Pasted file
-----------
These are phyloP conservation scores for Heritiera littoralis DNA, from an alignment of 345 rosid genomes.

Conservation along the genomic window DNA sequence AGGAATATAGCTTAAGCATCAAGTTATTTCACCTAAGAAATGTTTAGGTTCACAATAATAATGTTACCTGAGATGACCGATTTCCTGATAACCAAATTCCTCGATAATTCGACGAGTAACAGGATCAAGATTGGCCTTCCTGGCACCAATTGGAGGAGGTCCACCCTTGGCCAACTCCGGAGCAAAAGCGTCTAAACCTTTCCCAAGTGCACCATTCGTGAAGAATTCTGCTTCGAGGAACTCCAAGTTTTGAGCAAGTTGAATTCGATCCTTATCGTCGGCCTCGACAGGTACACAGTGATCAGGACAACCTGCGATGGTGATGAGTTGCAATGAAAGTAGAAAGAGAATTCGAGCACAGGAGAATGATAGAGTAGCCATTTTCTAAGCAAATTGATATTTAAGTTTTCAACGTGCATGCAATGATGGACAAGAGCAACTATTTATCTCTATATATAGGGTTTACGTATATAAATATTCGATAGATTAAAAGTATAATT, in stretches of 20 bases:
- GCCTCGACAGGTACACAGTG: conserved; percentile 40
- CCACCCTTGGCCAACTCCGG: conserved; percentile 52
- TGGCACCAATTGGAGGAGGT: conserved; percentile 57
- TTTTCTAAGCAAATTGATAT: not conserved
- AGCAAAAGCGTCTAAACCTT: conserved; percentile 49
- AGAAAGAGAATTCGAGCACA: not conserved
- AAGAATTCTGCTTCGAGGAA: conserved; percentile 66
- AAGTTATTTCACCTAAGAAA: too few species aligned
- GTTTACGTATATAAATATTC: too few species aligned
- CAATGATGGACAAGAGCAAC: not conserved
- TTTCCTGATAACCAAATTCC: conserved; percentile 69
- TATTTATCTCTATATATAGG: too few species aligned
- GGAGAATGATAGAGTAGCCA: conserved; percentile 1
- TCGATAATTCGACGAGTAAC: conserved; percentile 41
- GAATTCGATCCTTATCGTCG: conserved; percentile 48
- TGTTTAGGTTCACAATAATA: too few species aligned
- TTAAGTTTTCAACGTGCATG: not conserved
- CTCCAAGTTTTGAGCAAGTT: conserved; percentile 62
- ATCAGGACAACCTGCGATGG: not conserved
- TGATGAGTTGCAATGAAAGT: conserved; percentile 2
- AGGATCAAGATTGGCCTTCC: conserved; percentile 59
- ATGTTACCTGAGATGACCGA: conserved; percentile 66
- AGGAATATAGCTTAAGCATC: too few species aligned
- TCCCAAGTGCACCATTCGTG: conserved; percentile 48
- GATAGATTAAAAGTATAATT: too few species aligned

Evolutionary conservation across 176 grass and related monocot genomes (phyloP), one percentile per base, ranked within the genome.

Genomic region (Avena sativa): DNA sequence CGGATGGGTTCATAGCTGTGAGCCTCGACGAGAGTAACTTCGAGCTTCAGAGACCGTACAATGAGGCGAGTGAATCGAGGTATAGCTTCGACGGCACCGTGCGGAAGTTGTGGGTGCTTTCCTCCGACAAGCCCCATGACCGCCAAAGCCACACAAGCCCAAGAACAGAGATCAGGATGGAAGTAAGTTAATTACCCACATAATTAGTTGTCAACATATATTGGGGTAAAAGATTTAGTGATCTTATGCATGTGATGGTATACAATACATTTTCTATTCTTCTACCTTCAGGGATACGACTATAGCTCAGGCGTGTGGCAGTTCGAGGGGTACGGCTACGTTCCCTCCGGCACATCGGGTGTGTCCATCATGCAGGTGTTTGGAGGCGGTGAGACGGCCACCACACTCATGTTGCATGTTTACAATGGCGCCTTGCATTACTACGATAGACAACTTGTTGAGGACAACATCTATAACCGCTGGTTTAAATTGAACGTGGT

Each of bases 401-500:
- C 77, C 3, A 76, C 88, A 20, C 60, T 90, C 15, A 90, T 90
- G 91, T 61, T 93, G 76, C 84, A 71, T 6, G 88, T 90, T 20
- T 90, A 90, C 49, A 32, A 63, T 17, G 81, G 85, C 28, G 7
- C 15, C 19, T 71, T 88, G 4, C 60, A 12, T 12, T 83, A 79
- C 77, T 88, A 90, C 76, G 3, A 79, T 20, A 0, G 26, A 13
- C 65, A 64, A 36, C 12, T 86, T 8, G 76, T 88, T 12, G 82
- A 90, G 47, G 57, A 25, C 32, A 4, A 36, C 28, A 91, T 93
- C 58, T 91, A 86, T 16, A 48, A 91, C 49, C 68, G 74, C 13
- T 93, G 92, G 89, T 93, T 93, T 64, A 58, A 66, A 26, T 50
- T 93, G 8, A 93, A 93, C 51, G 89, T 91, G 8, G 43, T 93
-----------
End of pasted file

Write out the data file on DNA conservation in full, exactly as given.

These are phyloP conservation scores for Heritiera littoralis DNA, from an alignment of 345 rosid genomes.

Conservation along the genomic window DNA sequence AGGAATATAGCTTAAGCATCAAGTTATTTCACCTAAGAAATGTTTAGGTTCACAATAATAATGTTACCTGAGATGACCGATTTCCTGATAACCAAATTCCTCGATAATTCGACGAGTAACAGGATCAAGATTGGCCTTCCTGGCACCAATTGGAGGAGGTCCACCCTTGGCCAACTCCGGAGCAAAAGCGTCTAAACCTTTCCCAAGTGCACCATTCGTGAAGAATTCTGCTTCGAGGAACTCCAAGTTTTGAGCAAGTTGAATTCGATCCTTATCGTCGGCCTCGACAGGTACACAGTGATCAGGACAACCTGCGATGGTGATGAGTTGCAATGAAAGTAGAAAGAGAATTCGAGCACAGGAGAATGATAGAGTAGCCATTTTCTAAGCAAATTGATATTTAAGTTTTCAACGTGCATGCAATGATGGACAAGAGCAACTATTTATCTCTATATATAGGGTTTACGTATATAAATATTCGATAGATTAAAAGTATAATT, in stretches of 20 bases:
- GCCTCGACAGGTACACAGTG: conserved; percentile 40
- CCACCCTTGGCCAACTCCGG: conserved; percentile 52
- TGGCACCAATTGGAGGAGGT: conserved; percentile 57
- TTTTCTAAGCAAATTGATAT: not conserved
- AGCAAAAGCGTCTAAACCTT: conserved; percentile 49
- AGAAAGAGAATTCGAGCACA: not conserved
- AAGAATTCTGCTTCGAGGAA: conserved; percentile 66
- AAGTTATTTCACCTAAGAAA: too few species aligned
- GTTTACGTATATAAATATTC: too few species aligned
- CAATGATGGACAAGAGCAAC: not conserved
- TTTCCTGATAACCAAATTCC: conserved; percentile 69
- TATTTATCTCTATATATAGG: too few species aligned
- GGAGAATGATAGAGTAGCCA: conserved; percentile 1
- TCGATAATTCGACGAGTAAC: conserved; percentile 41
- GAATTCGATCCTTATCGTCG: conserved; percentile 48
- TGTTTAGGTTCACAATAATA: too few species aligned
- TTAAGTTTTCAACGTGCATG: not conserved
- CTCCAAGTTTTGAGCAAGTT: conserved; percentile 62
- ATCAGGACAACCTGCGATGG: not conserved
- TGATGAGTTGCAATGAAAGT: conserved; percentile 2
- AGGATCAAGATTGGCCTTCC: conserved; percentile 59
- ATGTTACCTGAGATGACCGA: conserved; percentile 66
- AGGAATATAGCTTAAGCATC: too few species aligned
- TCCCAAGTGCACCATTCGTG: conserved; percentile 48
- GATAGATTAAAAGTATAATT: too few species aligned

Evolutionary conservation across 176 grass and related monocot genomes (phyloP), one percentile per base, ranked within the genome.

Genomic region (Avena sativa): DNA sequence CGGATGGGTTCATAGCTGTGAGCCTCGACGAGAGTAACTTCGAGCTTCAGAGACCGTACAATGAGGCGAGTGAATCGAGGTATAGCTTCGACGGCACCGTGCGGAAGTTGTGGGTGCTTTCCTCCGACAAGCCCCATGACCGCCAAAGCCACACAAGCCCAAGAACAGAGATCAGGATGGAAGTAAGTTAATTACCCACATAATTAGTTGTCAACATATATTGGGGTAAAAGATTTAGTGATCTTATGCATGTGATGGTATACAATACATTTTCTATTCTTCTACCTTCAGGGATACGACTATAGCTCAGGCGTGTGGCAGTTCGAGGGGTACGGCTACGTTCCCTCCGGCACATCGGGTGTGTCCATCATGCAGGTGTTTGGAGGCGGTGAGACGGCCACCACACTCATGTTGCATGTTTACAATGGCGCCTTGCATTACTACGATAGACAACTTGTTGAGGACAACATCTATAACCGCTGGTTTAAATTGAACGTGGT

Each of bases 401-500:
- C 77, C 3, A 76, C 88, A 20, C 60, T 90, C 15, A 90, T 90
- G 91, T 61, T 93, G 76, C 84, A 71, T 6, G 88, T 90, T 20
- T 90, A 90, C 49, A 32, A 63, T 17, G 81, G 85, C 28, G 7
- C 15, C 19, T 71, T 88, G 4, C 60, A 12, T 12, T 83, A 79
- C 77, T 88, A 90, C 76, G 3, A 79, T 20, A 0, G 26, A 13
- C 65, A 64, A 36, C 12, T 86, T 8, G 76, T 88, T 12, G 82
- A 90, G 47, G 57, A 25, C 32, A 4, A 36, C 28, A 91, T 93
- C 58, T 91, A 86, T 16, A 48, A 91, C 49, C 68, G 74, C 13
- T 93, G 92, G 89, T 93, T 93, T 64, A 58, A 66, A 26, T 50
- T 93, G 8, A 93, A 93, C 51, G 89, T 91, G 8, G 43, T 93